What does your job title achieve? Think about it for a moment. In a sector so fundamentally involved with corporate and brand identity, in an industry at the heart of business and consumer communications, shouldn’t consultancy job titles be vital to the equation?
Strategic marketing consultancy The Fourth Room recently appointed three new “pathfinders” (DW 18 February). “Hmm,” you might think. What could possibly possess three rational, sober, accomplished captains of industry to swap their power-punching directorships for such titles? And how long will it be until the recruitment pages of Design Week feature words like precipitator, accumulator or aggregator? If business conventions continue to remould themselves, perhaps not long at all.
New titles are emerging from the marketing and advertising sector because business organisations are keen to be perceived, at least, to be modernisers.
Simon Jordan, recently appointed by London product design group Jump, recalls one favourite position he came across recently in the advertising world which borders on the ridiculous.
“Somebody we dealt with had the title director of consumer advocacy. I had absolutely no idea what the job entailed. I guess it gave them a great excuse to sit around in a huge office doing very little,” jokes Jordan.
Grey Interactive TV head Chris Harrison says it’s not just advertising agencies, but clients too: “We came across somebody called chief cyber architect and had a chuckle, and also somebody who called themselves TV programming interactive director – TPID – it’s almost TEPID isn’t it?” he smiles.
Of note, too, are the functions behind the names. An account manager in a design consultancy does not necessarily mirror his or her namesake in an advertising agency for example. That’s fine, as long as we all know what we’re talking about – common reference is the key.
New-born job functions are also behind much of the new terminology, which is often incapable of adapting conventional terms and roles. Fitch associate director Steve Potts recently employed somebody for a job with the digital team which lacked a conventional description. As a result the consultancy has its first “content designer”, a name thought up for someone who, while appointed to fill a specific need, lacked an obvious title.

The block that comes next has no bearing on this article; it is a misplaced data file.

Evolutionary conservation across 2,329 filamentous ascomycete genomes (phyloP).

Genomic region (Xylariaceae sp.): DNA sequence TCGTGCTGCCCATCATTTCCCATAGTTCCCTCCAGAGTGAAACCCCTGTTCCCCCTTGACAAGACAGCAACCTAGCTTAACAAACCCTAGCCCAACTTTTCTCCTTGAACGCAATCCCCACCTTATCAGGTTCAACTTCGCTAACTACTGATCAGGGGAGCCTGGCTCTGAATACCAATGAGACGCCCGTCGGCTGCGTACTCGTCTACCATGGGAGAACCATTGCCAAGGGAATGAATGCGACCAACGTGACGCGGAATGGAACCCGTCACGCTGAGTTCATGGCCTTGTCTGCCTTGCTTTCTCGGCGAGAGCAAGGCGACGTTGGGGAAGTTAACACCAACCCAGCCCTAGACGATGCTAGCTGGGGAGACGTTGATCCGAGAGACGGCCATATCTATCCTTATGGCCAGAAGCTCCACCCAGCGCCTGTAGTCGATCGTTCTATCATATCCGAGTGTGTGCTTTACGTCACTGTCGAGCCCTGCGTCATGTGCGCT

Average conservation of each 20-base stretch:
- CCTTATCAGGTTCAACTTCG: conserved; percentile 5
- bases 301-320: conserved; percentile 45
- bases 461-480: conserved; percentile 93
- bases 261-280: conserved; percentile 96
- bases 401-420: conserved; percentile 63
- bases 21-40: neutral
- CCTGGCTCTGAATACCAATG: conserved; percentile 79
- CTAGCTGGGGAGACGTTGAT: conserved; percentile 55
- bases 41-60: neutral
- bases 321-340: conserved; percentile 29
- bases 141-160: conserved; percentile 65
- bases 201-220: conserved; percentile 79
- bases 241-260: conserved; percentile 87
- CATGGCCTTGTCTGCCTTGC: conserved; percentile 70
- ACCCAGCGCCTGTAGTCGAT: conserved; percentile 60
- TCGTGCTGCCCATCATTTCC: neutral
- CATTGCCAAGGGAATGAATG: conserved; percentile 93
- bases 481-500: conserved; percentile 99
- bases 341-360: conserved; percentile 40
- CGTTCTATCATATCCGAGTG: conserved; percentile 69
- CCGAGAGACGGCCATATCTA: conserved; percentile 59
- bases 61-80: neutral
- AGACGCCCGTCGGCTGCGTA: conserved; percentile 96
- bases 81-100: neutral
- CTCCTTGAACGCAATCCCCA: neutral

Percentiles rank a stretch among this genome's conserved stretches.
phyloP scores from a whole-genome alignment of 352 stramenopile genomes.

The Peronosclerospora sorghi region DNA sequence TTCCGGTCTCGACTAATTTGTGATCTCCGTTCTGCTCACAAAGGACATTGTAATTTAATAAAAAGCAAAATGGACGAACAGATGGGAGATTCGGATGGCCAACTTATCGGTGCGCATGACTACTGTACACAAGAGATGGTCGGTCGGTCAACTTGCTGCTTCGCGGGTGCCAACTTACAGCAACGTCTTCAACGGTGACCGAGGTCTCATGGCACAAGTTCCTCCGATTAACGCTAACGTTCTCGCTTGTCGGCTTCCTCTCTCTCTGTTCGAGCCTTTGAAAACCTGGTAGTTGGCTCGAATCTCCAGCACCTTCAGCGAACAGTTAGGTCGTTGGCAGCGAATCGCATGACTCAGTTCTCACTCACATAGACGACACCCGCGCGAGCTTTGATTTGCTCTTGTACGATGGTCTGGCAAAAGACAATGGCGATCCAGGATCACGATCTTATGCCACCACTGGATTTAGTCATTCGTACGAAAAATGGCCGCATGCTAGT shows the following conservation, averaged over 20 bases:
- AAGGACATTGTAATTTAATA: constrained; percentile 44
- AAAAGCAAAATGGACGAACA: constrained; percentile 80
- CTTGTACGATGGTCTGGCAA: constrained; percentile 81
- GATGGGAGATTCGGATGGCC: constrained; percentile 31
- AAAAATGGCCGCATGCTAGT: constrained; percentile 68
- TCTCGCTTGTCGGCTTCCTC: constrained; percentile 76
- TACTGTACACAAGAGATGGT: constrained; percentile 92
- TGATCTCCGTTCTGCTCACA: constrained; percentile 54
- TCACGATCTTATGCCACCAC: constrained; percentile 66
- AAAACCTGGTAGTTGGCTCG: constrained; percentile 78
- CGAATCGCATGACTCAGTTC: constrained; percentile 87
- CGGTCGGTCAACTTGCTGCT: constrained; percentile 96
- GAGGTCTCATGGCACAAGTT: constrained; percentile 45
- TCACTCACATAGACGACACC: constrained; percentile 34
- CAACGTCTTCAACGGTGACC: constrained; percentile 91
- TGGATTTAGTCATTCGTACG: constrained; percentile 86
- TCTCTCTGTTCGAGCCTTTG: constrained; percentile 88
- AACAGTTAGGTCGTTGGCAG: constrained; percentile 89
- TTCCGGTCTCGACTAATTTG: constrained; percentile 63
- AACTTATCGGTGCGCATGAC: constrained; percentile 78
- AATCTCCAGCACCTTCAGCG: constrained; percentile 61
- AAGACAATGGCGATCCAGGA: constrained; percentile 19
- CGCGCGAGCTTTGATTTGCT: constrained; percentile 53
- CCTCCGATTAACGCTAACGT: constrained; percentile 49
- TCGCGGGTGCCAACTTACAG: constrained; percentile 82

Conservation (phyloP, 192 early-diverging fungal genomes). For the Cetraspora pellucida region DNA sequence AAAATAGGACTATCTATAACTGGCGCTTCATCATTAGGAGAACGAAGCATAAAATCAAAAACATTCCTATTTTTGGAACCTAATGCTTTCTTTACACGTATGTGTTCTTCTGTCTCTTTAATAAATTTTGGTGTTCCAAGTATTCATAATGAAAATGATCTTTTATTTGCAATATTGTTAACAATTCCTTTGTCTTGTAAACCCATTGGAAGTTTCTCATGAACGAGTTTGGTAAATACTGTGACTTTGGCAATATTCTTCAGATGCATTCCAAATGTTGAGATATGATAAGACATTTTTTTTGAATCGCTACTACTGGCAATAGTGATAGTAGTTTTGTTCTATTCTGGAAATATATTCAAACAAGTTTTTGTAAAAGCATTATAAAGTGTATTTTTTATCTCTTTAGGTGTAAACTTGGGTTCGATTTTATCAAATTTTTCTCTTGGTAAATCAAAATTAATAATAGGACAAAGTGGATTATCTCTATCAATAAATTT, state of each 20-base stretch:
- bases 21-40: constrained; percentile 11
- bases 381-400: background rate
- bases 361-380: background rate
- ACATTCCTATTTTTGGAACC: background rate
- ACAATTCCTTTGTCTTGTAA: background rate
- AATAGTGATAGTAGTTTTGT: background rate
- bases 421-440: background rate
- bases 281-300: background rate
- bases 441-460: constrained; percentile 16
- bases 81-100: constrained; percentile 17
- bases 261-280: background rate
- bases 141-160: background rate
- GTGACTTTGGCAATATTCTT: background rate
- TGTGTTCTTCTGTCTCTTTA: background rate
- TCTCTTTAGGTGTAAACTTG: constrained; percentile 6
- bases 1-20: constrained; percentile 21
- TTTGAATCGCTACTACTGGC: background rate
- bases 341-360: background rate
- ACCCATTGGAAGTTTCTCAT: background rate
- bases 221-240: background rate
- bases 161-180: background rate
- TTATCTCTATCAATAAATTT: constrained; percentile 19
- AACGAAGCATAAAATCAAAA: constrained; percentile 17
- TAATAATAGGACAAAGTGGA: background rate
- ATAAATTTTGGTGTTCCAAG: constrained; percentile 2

Often titles emerge from overseas, where working practices can be broken down differently, or where new areas of management are becoming prevalent. In the UK we might be amused by a title such as that belonging to US Web/ CKS director Ian Small, who is officially the group’s chief strategist and knowledge officer. And yet the field of knowledge management might not even raise an eyelid in the US, with magazines, journals and entire academic courses devoted to the area.
Such practices are now beginning to creep across the Atlantic, says Harrison at Grey Interactive TV, with new businesses that tend to grow in a multitude of directions at once. Employers also use job titles to reward staff during reviews, he points out.
The bigger the corporation, the bigger the power stakes and the more a job title counts as a badge, says Thumb Design Partnership director of optimisation Simon Carter, who came up with his title to avoid confusion with clients.
“I was doing more and more strategic work and needed a title like strategic director. But, the problem is that for big corporates the title strategic director means head of acquisitions,” he says. Hence, director of optimisation.
On the other hand, titles add nothing to some operations, it can be argued. Brand development consultancy Revolution did away with them altogether at the end of last year. Staff now fall into one of three teams: creative solutions, business solutions and client services and administration. Even consultancy founder and chairman Ray Taylor has “business solutions” stamped on his business card, just like the most junior member of the team.
Job title or not, perception is all important. There is a risk in giving yourself a contrived job title, in that it can arguably begin to exclude people. If you are not “in” on the phrase, are you excluded?
Fourth Room pacesetter (chief executive) Piers Schmidt sees his company’s monikers as light-hearted descriptors to clarify, not confuse. “If it is just cosmetic to make yourselves funky, it won’t work,” he says.
Schmidt explains that titles like Michael Wolff’s “head of imagination” are one of many careful details used to differentiate the group culturally. They are also a bit of fun, he likes to think. Like Taylor at Revolution, he sees many conventional titles doing little to incentivise staff within the creative industries.
“I think the design industry has had a tendency to jump up its job titles to match those of its clients. But quite honestly that is not what clients want. They are looking for individuality. It also puts a smile on people’s faces and gives you something to talk about immediately,” continues Schmidt.
“The design industry is moving into a new phase now and is more about creatively supporting businesses with all their expertise, not just designing. It is about communicating creativity,” he says.
Take your pick of the views on offer. If you are considering an adventurous route remember, too, to consider the life span of a title. Jargon dates quickly. But, however you perceive traditional job titles and their impact on the workplace, whether as help or hindrance, at least recognise they do add a certain quality.
More Than A Job Title?
– Head of imagination
– Director of optimisation
– Managing directors (= PA)
– TV programming interactive director
– Director of consumer advocacy
– Court jester
– Director of words